Open main menu

Charles Arthur "Charlie" Bassett II, Major, USAF (December 30, 1931 – February 28, 1966) was an American electrical engineer and United States Air Force test pilot. He went to Ohio State University for two years and later graduated from Texas Tech University. He joined the air force as a pilot and graduated from both the Aerospace Research Pilot School and the Air Force's Experimental Test Pilot School. Bassett was married and had two children. He was selected as a NASA astronaut in 1963 and assigned to Gemini 9, but died in an airplane crash during training for his first spaceflight. He is memorialized on the Space Mirror Memorial, The Astronaut Monument, and the Fallen Astronaut memorial plaque, placed on the Moon during the Apollo 15 mission.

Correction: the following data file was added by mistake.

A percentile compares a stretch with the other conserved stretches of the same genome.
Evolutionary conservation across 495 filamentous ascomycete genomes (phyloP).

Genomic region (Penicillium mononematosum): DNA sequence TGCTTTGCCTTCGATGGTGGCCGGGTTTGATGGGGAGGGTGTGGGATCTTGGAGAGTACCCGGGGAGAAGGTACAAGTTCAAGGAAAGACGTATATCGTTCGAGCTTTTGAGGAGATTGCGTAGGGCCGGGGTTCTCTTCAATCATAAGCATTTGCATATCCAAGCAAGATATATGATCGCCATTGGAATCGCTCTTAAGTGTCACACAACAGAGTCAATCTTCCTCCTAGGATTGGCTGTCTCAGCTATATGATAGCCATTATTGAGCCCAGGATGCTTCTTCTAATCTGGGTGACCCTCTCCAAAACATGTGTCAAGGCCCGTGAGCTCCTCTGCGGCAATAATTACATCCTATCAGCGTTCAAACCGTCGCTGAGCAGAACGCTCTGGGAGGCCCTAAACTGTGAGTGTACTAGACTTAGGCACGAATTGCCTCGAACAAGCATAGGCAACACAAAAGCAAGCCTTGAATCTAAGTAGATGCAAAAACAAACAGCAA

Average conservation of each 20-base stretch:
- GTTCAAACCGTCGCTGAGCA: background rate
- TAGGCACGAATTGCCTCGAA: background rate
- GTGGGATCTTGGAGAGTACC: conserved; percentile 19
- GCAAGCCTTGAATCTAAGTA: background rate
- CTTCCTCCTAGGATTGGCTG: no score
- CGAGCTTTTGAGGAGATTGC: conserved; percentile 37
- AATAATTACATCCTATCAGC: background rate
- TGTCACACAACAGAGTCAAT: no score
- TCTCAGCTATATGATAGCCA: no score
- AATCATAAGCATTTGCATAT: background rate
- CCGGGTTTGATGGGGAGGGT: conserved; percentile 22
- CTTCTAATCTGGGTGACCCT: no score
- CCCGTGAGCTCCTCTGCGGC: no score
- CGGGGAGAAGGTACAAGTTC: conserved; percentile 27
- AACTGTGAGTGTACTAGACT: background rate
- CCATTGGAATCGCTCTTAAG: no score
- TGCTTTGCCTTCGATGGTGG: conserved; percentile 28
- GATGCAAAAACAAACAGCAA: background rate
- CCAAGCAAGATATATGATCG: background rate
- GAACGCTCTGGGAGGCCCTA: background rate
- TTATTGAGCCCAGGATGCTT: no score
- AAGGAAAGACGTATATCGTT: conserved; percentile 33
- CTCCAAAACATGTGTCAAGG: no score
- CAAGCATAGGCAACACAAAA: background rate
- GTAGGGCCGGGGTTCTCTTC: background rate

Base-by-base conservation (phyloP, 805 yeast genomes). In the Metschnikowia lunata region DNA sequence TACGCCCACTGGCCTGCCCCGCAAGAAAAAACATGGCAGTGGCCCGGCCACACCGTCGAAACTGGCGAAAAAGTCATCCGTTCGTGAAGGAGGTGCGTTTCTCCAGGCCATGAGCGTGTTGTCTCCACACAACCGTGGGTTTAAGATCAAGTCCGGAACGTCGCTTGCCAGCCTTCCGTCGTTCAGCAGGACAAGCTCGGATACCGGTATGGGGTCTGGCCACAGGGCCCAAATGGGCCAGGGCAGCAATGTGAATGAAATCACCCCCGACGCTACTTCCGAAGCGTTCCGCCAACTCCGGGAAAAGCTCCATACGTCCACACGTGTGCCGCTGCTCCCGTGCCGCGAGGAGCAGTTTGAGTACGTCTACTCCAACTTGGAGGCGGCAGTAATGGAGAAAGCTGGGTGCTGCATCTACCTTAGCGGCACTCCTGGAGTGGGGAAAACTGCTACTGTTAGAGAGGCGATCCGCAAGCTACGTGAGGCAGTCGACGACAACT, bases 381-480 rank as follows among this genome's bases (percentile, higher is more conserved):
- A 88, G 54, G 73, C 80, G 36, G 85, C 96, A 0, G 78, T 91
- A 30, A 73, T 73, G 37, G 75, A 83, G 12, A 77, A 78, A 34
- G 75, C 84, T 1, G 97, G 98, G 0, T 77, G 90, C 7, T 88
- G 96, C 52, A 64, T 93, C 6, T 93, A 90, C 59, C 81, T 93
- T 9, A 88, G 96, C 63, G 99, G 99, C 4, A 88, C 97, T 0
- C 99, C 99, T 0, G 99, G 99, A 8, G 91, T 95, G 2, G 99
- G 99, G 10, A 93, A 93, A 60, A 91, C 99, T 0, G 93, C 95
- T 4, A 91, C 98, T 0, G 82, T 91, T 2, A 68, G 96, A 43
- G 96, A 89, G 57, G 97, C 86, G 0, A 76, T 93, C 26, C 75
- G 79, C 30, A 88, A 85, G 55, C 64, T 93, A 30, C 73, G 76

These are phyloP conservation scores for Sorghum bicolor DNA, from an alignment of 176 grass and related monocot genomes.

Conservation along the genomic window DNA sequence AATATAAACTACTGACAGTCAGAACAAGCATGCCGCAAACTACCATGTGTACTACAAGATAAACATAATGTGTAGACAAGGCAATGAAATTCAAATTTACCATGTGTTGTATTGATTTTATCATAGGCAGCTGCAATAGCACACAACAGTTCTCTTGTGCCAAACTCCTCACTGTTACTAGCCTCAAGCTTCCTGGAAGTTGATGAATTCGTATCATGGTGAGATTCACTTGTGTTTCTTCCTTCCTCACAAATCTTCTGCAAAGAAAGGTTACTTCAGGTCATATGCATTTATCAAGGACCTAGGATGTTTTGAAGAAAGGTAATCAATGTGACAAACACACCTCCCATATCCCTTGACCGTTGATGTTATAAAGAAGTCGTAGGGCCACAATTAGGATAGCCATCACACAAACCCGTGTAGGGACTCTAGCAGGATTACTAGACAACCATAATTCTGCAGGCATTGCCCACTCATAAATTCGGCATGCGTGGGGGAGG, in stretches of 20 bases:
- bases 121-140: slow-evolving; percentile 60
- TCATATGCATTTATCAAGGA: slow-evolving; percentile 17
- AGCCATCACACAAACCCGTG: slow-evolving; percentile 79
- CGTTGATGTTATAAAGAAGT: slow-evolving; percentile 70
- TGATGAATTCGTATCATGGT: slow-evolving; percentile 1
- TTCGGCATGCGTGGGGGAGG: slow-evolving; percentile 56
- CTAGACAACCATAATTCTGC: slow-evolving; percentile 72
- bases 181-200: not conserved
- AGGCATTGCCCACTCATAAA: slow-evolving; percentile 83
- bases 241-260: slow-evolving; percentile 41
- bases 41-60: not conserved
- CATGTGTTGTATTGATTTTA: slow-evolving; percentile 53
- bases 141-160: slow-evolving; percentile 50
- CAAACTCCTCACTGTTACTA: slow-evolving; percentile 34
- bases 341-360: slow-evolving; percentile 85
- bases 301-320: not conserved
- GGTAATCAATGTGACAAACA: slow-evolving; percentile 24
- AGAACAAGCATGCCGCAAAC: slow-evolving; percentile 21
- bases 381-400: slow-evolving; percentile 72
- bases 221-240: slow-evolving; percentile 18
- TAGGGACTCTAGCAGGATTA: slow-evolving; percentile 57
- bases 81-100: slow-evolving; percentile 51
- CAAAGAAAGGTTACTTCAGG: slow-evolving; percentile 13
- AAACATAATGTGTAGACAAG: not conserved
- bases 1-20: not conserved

Charles Bassett
Charles Bassett S64-31443.jpg
Bassett in 1964
Born
Charles Arthur Bassett II

(1931-12-30)December 30, 1931
DiedFebruary 28, 1966(1966-02-28) (aged 34)
Resting placeArlington National Cemetery
NationalityAmerican
Alma materOhio State University
Texas Tech, B.S. 1960
University of Southern California
OccupationTest pilot
Space career
NASA astronaut
RankUS-O4 insignia.svg Major, USAF
SelectionNASA Astronaut Group 3
Signature
Charles Bassett signature.svg

Early life and educationEdit

Charles Arthur Bassett II was born in Dayton, Ohio, on December 30, 1931, to Charles "Pete" Bassett and Belle née James.[1] Bassett was active in the Boy Scouts of America, where he achieved its second-highest rank, Life Scout.[2] During high school, Bassett was a model plane aficionado. He belonged to a club that built gasoline powered models and flew them in the school gym. Bassett's interest in model airplanes translated to real aircraft; he made his first solo flight at age 16. He worked odd jobs at the airport to earn money for flying lessons and earned his pilot license at age seventeen.[3]